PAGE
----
Red Hook Summer is the 2012 chapter in director Spike Lee's intermittent yet career-long idyll of Brooklyn. Set in the Red Hook projects and neighborhoods, Lee's film offers the tale of a young man (Jules Brown) from suburban Atlanta who is sent by his mother to spend the summer with his uncle, a church minister (played by Clarke Peters) in Red Hook. The film explores the young man's culture shock and the resultant expansion of his worldview as he witnesses beauty and love in constant co-existence with violence and tragedy. Lee's choice of Bruce Hornsby to score this film may seem a curious one. Yet, he's perfect. Three of the film's scenes are set in a storefront church. Most of the 14 cues in Hornsby's score -- that lasts just over 34 minutes -- are solo piano instrumentals that draw from their inspiration; remarkably, they suit the rest of the narrative beautifully. The music is often understated. Hornsby bases most of his cues on gospel and processional church music, from the reverential to the celebratory, and embraces all shades of gray in between. Where "Gospel Camp" romps with fat chords of joy, "Sordid Pastime" uses liturgical music for reflection and speculation. Where "Claus Ligeti" uses implied classical nomenclature, "Ogerman"'s spacious harmonic chords employ a jazz skeleton to allow traces of the previous cues to suggest themselves -- without actually appearing in the piece. "Spirit Climbing" is striding gospel blues with Hornsby's vocal in full testifying mode. Closer, "Hymn in C" stands in stark contrast, pronounced yet gentle; it's full of conviction without artifice or overstatement. Its substance comes right out of the early 20th century Baptist church, though its language is contemporary. For fans of Hornsby's more fiery and masterful piano pyrotechnics, Red Hook Summer may be underwhelming, but it's their loss. For the rest of us, this score reflects in its mostly quiet way, the care and attention of a storyteller, and in its somewhat mysterious manner, offers not only fine accompaniment for the film's images, but a stirring listen all on its own.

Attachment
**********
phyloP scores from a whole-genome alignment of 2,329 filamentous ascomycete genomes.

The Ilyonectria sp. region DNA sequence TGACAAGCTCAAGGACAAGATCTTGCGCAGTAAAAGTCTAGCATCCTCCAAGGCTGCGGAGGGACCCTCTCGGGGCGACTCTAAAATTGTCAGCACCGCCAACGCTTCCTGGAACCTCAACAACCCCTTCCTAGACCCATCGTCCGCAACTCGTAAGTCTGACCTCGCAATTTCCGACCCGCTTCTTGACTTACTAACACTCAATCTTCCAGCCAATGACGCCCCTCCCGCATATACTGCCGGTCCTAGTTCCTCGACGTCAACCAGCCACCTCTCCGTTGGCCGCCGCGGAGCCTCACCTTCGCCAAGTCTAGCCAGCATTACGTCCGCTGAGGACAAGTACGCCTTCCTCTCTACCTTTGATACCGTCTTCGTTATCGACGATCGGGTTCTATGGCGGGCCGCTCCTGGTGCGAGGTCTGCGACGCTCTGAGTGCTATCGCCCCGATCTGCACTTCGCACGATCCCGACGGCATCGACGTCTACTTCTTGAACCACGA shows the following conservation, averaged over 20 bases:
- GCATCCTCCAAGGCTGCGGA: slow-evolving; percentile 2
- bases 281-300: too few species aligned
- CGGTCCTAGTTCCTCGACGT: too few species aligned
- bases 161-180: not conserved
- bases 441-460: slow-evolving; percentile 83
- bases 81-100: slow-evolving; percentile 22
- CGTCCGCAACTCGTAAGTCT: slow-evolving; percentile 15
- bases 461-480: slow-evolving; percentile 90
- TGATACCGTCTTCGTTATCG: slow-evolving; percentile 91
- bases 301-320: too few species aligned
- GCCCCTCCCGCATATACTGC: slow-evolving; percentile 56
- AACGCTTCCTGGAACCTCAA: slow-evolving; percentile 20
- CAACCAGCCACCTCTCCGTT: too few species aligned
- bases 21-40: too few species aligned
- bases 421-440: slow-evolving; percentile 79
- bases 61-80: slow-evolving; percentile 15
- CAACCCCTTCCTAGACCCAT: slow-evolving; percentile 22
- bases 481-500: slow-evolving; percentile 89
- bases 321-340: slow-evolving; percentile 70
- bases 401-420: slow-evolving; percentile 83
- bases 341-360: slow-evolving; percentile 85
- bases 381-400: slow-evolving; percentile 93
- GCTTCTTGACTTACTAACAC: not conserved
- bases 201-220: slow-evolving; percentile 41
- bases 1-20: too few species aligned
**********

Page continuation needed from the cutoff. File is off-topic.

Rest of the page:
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AllMusic Review by Thom Jurek